In a bold bid to remake its network to deliver TV over the Internet (IPTV), phone giant SBC struck a 10-year, $400 million deal with Microsoft. By the end of 2005, SBC expects to begin rolling out a four-tier IP-based video, phone, cellular and data service. SBC thinks this option gives it a competitive edge against the triple play of voice, video and data offered by cable operators.
“Our intent is more than just cutting prices and hoping we get market share,” says Jeff Weber, SBC's vice president, product and strategy. The goal is to attract subscriptions through added service.
In order to offer the enhanced IP service, SBC, the nation's second-largest phone company, will spend nearly $4 billion digging up roads to lay ADSL2 fiber so it can deliver 20-25 Mbps of data to homes. Those settings provide enough power to deliver SD and HD cable services, voice and data.
But Dave Spear, executive vice president, strategy and market development for Cedar Point, whose switch-based voice-over-IP (VoIP) technology is designed for cable systems, believes those build-out requirements will be a strain. “It's going to be tough,” he says of SBC's plan. “Cutting through the streets and getting right of access to the street can be complicated.”
Still, once that initial buildout is complete, IPTV could change the nature of the medium. IP places data, voice, and video services on the same signal- transportation platform. “This changes the ground rules in terms of the types of service that can be provided,” says Ed Gracyzk, Microsoft TV Group. With the TV and set-top boxes sitting on the same network and using the same language as a PC, gaming consoles, mobile phones and other ground-breaking services can be added.
Sharing the same IP infrastructure means systems can also communicate with each other. For instance, a football fan stuck in traffic when the big game begins could send a text message from a cellphone to his DVR telling it to begin recording. Or a couple tired of sitting in front of the living-room TV could redirect a program on the DVR into the bedroom.
That connectivity spells more opportunity for TV stations and networks, too.
“A network like HBO could send out a 30-second clip to a cellphone, and then the person could dial back into the DVR,” says Gracyzk. In addition, an IP-based switched-architecture technology is far more efficient in terms of bandwidth than the traditional cable plant, since it delivers only the channel requested to the viewer. A cable plant broadcasts every channel to the subscriber's home at all times.
In SBC's case, all content will pass through Microsoft servers located at video-distribution points that serve a certain neighborhood or town. Microsoft Foundation software will provide the electronic programming guide and user interface through which viewers access the channels.
Conceivably, an operator could offer more than 1,000 channels on the program guide, says Gracyzk. The number doesn't affect how much bandwidth is needed into the home. To ensure that the service is bandwidth-efficient, it employs Windows Media 9 advanced video- compression format. That format typically needs half the bandwidth of video currently used in MPEG2.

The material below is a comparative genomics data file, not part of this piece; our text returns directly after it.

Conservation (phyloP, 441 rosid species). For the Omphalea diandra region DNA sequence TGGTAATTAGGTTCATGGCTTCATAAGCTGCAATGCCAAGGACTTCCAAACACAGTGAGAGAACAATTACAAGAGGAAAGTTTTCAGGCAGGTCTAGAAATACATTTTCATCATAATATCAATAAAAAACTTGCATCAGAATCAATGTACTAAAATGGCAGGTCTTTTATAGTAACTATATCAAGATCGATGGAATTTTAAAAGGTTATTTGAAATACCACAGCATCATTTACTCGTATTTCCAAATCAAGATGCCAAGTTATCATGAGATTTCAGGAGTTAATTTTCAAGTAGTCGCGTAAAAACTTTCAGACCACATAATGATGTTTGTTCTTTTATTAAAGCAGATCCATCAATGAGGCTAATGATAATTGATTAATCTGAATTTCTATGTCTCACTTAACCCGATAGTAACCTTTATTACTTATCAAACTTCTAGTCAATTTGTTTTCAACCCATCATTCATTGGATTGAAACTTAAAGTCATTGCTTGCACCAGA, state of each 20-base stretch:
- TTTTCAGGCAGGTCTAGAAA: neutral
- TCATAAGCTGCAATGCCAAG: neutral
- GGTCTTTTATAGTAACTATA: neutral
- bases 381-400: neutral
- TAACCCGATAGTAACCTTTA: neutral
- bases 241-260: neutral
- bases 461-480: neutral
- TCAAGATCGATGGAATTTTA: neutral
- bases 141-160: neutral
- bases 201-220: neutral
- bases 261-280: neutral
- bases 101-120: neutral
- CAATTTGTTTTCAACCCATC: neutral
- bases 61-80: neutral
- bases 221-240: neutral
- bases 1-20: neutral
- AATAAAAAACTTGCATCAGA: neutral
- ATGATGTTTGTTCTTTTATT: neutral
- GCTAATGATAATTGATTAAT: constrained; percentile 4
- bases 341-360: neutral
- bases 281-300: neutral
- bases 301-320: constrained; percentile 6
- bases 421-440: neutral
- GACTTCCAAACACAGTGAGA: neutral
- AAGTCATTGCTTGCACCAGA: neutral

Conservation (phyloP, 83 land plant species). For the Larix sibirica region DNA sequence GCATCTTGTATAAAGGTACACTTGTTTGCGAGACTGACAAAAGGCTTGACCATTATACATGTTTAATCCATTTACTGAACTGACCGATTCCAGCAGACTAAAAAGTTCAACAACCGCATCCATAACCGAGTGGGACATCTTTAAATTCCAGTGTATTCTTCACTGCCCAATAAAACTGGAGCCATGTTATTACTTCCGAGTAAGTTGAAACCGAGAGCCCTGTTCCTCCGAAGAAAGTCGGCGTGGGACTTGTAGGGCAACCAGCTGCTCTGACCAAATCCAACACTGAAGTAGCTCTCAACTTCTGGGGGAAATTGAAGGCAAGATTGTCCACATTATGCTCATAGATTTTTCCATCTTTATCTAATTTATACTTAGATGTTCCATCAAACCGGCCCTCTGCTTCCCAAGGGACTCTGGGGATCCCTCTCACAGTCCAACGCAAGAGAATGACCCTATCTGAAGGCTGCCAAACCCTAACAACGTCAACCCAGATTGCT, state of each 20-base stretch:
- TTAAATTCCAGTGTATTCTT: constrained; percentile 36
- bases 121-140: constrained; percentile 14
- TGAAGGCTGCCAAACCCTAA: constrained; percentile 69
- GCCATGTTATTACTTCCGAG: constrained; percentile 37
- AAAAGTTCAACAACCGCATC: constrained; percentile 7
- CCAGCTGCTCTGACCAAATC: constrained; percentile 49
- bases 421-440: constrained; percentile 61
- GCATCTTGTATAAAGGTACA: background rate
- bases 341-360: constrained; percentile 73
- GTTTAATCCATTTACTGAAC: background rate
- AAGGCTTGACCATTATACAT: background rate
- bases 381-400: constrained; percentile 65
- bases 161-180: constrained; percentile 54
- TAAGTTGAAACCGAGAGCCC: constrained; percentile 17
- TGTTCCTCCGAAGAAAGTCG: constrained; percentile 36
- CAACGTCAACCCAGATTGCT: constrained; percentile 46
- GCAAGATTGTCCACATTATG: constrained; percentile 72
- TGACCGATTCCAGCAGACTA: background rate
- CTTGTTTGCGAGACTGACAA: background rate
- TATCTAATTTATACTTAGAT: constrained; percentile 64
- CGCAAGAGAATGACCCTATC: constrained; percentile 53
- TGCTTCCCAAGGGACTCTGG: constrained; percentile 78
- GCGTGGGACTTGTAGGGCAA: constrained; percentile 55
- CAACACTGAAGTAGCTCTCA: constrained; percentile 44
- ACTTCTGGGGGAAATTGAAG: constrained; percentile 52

In addition to the mega-channel listing, there is an opportunity to explore other services: video teleconferencing over the television set, retrieval of voice mail through the TV, forwarding calls to phones outside the home. Meanwhile, TV networks and stations can investigate a new level of two-way interactivity.
“This is clearly a better two-way platform than anything on the market,” says Weber. “And as content providers look to do more interesting iTV applications, we're clearly the platform that makes the most sense.”
In fact, SBC and other telcos are embracing IP-based delivery of video signals for a bottom-line reason: survival. They've seen their traditional phone-line business snatched away by wireless companies, and now cable operators are going after digital-phone service.
“Cable is very bullish right now,” says Spear. For the telcos, the trick is not just offering the service. It's turning the service into a business.
But some industry insiders remain skeptical. “The cable industry's flexibility to offer new services is superior to the telcos', so I think they're going to capture [the triple-play] market and capture it quickly,” says Spear.
Companies like Cedar Point are working with cable operators to ready VoIP services. Every month, the telcos lay fiber that the cable companies can use to sign up new voice customers.
More important, the cost for cable operators to add voice is small compared with the costs telcos will incur for launching video services. (Deploying voice services typically requires about $150 per subscriber; video services are usually $600.) The cost a distributor pays for a cable channel is closely tied to the amount of distribution: more distribution, lower cost per subscriber. “Content-wise, the telcos will have more expensive negotiations than the MSOs,” adds Spear.
Whether the telcos can pull off the triple play remains to be seen. One thing, however, is certain. During the next 12 months, both telcos and cable companies will embrace IP technologies. “It's all about broadband and sending packets and bits,” says Spear. “The world is going IP everywhere.”
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